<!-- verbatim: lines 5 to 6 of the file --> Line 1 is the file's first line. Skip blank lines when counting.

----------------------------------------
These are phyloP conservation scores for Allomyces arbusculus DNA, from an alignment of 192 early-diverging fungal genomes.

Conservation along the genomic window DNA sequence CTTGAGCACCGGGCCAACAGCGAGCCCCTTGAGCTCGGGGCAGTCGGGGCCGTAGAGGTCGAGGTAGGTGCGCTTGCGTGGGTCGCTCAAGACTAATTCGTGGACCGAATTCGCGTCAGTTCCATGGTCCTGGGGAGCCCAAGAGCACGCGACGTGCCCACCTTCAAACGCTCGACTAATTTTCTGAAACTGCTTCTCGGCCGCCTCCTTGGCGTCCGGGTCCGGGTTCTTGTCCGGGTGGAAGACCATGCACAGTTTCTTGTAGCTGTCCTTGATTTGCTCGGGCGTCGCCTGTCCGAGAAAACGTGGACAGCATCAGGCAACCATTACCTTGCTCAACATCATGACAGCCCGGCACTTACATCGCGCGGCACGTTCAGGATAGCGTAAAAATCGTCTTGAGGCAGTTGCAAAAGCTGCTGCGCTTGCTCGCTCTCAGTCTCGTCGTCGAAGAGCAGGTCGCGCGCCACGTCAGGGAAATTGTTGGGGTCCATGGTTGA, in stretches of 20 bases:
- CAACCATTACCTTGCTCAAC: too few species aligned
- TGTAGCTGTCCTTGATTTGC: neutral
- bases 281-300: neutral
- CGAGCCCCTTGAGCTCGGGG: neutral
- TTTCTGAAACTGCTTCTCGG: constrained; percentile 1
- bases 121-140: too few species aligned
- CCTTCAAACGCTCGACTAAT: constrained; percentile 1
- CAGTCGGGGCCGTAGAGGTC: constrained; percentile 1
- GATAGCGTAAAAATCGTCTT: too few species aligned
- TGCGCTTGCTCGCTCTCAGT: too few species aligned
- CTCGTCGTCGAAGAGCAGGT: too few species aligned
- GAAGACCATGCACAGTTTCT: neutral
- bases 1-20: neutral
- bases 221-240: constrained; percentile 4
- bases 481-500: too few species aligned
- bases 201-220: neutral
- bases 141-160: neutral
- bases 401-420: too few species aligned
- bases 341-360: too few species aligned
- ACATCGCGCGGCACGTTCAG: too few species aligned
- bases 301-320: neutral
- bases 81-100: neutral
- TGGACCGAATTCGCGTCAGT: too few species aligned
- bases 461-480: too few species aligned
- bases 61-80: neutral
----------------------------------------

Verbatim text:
- bases 281-300: neutral
- CGAGCCCCTTGAGCTCGGGG: neutral